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      Most-Wanted Nazi was Sentenced to Prison and Escaped

      New evidence indicates that Laszlo Csatary was sent to prison for 20 years in 1945, but inexplicably managed to escape.
      By Elad Benari
      First Publish: 8/20/2012, 2:12 AM

      Csatary covers his face as he leaves the prosecution building in Budapest
      Csatary covers his face as he leaves the prosecution building in Budapest
      Reuters

      New evidence published this week in the Hungarian weekly HVG indicates new discoveries concerning Nazi war crimes suspect Laszlo Csatary, who is accused of overseeing the deportation of thousands of Jews to their deaths during World War II.

      According to the new evidence, Csatary was convicted and sent to prison for 20 years following World War II, in 1945, but inexplicably managed to escape from prison.

      Csatary is accused of abusing Jews and helping to send thousands of them to death camps while serving as a police officer in charge of the Jewish ghetto in the city of Kosice. Other evidence collected by the Hungarian weekly shows that in 1948, the Nazi war criminal was sentenced to death in absentia by a Czechoslovakia court.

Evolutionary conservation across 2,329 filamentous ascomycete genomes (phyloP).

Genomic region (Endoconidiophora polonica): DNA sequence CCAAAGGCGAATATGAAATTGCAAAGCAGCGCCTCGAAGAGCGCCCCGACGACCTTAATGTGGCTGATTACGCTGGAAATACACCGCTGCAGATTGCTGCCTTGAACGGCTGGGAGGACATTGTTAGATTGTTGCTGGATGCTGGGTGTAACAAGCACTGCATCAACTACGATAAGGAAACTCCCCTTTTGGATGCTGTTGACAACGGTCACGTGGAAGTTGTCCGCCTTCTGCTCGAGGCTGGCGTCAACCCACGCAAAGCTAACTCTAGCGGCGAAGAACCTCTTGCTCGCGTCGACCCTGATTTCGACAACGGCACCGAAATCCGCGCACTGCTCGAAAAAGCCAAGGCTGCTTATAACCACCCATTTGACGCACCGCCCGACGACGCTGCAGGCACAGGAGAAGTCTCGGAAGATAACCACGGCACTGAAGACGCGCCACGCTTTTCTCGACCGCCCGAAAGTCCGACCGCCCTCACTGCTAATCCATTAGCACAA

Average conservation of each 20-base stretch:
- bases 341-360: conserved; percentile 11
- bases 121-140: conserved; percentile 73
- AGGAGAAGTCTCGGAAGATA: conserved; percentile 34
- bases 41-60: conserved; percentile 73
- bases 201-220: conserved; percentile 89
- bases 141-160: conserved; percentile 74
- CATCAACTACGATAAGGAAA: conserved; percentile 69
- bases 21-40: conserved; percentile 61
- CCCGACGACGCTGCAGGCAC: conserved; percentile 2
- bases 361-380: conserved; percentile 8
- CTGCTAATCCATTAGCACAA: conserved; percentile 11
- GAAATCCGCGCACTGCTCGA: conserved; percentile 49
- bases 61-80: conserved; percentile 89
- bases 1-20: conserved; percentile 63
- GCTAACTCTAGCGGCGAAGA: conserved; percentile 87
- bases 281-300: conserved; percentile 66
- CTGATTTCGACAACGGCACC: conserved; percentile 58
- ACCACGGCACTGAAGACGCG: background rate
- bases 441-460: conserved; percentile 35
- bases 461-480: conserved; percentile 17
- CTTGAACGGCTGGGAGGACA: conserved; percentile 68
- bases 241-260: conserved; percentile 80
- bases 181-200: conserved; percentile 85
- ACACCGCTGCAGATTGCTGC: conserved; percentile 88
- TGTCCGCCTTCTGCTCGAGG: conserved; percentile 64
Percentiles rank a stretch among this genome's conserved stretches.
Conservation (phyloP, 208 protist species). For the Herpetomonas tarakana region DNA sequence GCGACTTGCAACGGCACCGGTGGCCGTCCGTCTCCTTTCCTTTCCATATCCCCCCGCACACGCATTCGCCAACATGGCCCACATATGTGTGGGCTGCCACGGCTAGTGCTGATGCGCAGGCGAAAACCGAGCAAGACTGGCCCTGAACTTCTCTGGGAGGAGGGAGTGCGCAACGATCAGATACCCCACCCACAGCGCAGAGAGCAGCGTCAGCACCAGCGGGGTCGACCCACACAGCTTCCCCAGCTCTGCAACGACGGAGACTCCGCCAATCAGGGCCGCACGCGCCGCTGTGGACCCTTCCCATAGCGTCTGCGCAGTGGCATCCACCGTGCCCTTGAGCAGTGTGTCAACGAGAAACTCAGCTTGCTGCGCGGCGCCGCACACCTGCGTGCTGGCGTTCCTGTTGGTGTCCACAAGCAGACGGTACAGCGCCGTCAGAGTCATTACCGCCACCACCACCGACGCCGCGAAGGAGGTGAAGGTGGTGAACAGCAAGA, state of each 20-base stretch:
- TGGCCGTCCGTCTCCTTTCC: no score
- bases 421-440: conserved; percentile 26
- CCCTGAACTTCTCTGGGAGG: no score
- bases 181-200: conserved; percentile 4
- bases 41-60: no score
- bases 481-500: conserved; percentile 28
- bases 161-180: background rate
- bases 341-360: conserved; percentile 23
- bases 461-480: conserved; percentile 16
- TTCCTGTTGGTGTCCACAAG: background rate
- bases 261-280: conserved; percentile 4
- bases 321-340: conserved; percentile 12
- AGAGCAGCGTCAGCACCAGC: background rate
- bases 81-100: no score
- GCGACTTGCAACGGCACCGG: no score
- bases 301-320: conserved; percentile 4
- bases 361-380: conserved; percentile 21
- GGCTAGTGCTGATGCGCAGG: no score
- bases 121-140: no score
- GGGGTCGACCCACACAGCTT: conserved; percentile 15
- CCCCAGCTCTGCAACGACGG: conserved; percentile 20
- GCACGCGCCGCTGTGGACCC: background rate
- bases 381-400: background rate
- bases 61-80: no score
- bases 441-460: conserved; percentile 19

The 97-year-old Csatary was detained in Hungary in July and charged by local authorities with “unlawful torture of human beings.”

      The British tabloid The Sun recently tracked down Csatary, photographing him and confronting him at his front door.

      Slovakia's Jewish community has called for Csatary to stand trial on Slovak soil for alleged crimes he committed against Jews in a former Hungarian province.

      “We are calling on Slovak authorities to ask for Csatary's extradition to Slovakia so that he can stand trial here,” Jaroslav Franek, spokesman for the Federation of Jewish Communities, said last month.

      His arrest followed global appeals from the Jewish community for justice to be served on the suspected war criminal, who now faces a maximum sentence of life in prison.

      Csatary was able to escape Europe and made it to Canada, where he lived and worked as an art dealer before being stripped of his citizenship there in the 1990s.

      He ended up in Budapest where he has lived freely ever since, until the Wiesenthal Center alerted Hungarian authorities last year. 

      Csatary has denied all allegations against him.